ATLANTA — Super Bowl LI will be remembered as either the greatest comeback or the greatest collapse in NFL history, depending on where your allegiance may lie.

While fans of both New England and Atlanta were entirely invested in that game, there was a bit more at stake for two notable breweries. Samuel Adams, a well-known brewery located in Boston, and Sweetwater, a popular brewery from Atlanta, engaged in a little side wager of their own.

“The bet, which came from us, was that the losing team has to rename one of their beers after the winning team,” explained Sweetwater Communications Director Tucker Sarkisian. “Whatever name we choose and whatever label art we choose, and they said, it’s on!”

Neither brewery hatched this wager on their own, however. It came about when a Gainesville (Ga.) gas station owner named Hadji decided not to sell any Samuel Adams in his store until after the Super Bowl.

Hadji went public saying he recommended Sweetwater, and the Atlanta brewery saw an opportunity to join in on the fun by sending in plenty of fresh beer for his store.

It didn’t take long for local and national media outlets to pick up on the story, and the rivalry was underway.

Once the terms were agreed upon and the Super Bowl underway, it looked as though “Dirty Bird Lager” would be the newest beer in Boston. As we now know, that wasn’t the case.

“(The game) was awesome for the first three-and-a-half quarters, or whatever, but then it was excruciating at the end,” Sarkisian said. “You can go back and look at the Twitter story between the two of us and we were just going back and forth at each other throughout the whole game. I hope I’m not biased when I say that we may have lost the final football game, but we won the Twitter battle for sure.”

After the final outcome was decided, and the Patriots claimed victory for Samuel Adams, the two sides began discussions on how to honor the bet. The following day, Sweetwater called the Boston brewery to figure out the details, and talks were friendlier than expected.

“They were actually very gracious,” Sarkisian told Saturday Down South. “They said, ‘You guys have been through enough and you don’t have to do all of this to the full extent if you don’t want to.’ And we said, ‘No, no, we’re good southern folks, we pay our bets, we’re on it.’ So, that’s when we started executing everything that we promised.”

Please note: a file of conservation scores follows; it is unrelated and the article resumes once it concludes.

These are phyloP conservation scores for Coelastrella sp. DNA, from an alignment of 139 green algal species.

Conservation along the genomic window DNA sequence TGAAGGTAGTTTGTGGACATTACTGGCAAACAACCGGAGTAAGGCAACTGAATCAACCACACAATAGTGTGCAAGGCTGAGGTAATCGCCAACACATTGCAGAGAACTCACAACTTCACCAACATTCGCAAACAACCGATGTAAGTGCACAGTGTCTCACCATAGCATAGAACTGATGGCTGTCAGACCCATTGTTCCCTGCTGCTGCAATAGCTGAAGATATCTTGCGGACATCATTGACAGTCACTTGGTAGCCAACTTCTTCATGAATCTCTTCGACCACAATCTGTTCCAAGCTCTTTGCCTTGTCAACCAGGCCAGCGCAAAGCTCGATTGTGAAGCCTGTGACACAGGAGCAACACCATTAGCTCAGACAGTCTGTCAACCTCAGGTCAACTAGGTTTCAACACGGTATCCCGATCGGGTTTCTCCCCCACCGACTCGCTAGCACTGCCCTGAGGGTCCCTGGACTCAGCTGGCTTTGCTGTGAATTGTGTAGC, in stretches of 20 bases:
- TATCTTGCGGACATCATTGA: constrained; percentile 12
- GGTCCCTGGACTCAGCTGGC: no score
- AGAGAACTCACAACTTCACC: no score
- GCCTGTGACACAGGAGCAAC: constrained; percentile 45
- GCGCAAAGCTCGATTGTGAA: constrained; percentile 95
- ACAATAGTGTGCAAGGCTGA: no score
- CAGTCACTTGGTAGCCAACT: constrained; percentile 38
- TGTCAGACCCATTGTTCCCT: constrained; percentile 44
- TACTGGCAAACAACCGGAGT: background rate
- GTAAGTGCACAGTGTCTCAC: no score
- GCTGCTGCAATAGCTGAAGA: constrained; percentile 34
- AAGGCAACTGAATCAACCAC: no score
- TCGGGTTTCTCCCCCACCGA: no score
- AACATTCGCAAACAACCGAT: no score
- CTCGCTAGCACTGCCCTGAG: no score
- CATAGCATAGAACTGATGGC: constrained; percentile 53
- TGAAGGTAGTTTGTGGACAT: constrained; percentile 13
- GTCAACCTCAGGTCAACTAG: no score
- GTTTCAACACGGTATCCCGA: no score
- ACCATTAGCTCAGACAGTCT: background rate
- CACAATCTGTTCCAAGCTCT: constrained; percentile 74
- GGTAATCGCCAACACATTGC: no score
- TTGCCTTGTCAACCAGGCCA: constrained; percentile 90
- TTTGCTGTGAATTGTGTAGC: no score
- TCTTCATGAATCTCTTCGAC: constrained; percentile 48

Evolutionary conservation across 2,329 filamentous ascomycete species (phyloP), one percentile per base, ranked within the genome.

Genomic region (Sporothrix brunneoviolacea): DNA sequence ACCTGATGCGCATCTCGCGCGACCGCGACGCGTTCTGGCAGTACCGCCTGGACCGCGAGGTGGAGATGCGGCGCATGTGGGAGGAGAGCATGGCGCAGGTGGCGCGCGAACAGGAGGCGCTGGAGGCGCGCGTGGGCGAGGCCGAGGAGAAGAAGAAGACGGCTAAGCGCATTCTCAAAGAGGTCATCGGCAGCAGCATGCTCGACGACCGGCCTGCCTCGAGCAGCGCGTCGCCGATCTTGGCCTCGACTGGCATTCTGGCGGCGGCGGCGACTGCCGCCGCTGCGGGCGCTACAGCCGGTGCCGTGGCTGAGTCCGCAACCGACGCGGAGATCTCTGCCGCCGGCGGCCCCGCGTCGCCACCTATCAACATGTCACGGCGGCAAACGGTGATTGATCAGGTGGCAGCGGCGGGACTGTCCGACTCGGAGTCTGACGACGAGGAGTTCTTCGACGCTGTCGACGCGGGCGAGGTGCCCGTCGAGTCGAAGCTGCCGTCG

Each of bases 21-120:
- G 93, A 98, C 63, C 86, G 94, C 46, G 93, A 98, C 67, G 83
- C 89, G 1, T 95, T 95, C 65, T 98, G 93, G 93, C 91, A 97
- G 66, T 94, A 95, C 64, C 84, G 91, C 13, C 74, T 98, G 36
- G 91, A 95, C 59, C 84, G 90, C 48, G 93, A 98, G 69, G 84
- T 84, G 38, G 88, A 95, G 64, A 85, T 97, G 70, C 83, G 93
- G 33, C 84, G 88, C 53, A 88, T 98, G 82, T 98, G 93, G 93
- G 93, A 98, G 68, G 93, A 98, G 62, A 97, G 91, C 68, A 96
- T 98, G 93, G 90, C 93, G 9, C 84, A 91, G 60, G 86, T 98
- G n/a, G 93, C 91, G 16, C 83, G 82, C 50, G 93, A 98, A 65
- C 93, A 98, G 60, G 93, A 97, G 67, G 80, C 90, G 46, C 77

True to their word, the Sweetwater team worked to incorporate the design chosen by the victors and made good on part of the bet a few days after Super Bowl LI.

It took a little while longer to have the Patriot-themed beers available for purchase, but 10 days after the Falcons’ heartbreaking loss, Sweetwater’s final debt was paid.

Fans still looking to drown their sorrows flocked to enjoy one of the limited-edition beers, and it didn’t take long before Sweetwater was completely out.

While it was a lighthearted bet that was fun for fans to follow, the breweries gained a fair amount of exposure in the process. Samuel Adams is already a well-known brewery, but for Sweetwater, which is celebrating its 20th anniversary Friday, it was a welcome addition.

The brewery sells beer in 19 states and the country of Ireland, and its “Sweetwater 420” is a very popular beer in many of the SEC’s college towns. Outside of Athens, where Sweetwater is a staple in the bar community, some other SEC schools were big fans of the brand.

“The Carolinas are huge for us, as well as Florida,” explained Steve Farace, Sweetwater’s vice president of branding and culture. “I would say South Carolina and UF (drink the most Sweetwater).”

Due to the bet, however, Sweetwater’s name was mentioned far beyond its local footprint. Sarkisian said she saw places in Oregon and California talking about her brewery, and there was, of course, another notable market that took an interest in Sweetwater.

“We are not in Boston, and that is somewhere that I think we have our eye on in the future,” she explained. “It’s a great market, and I think it certainly exposed us to those craft beer fans.”

Football can incite passion and rivalry in two communities that may have very little in common. This bet between breweries, however, reminded us that even the bitterest of feuds can be ironed out over a nice cold beer.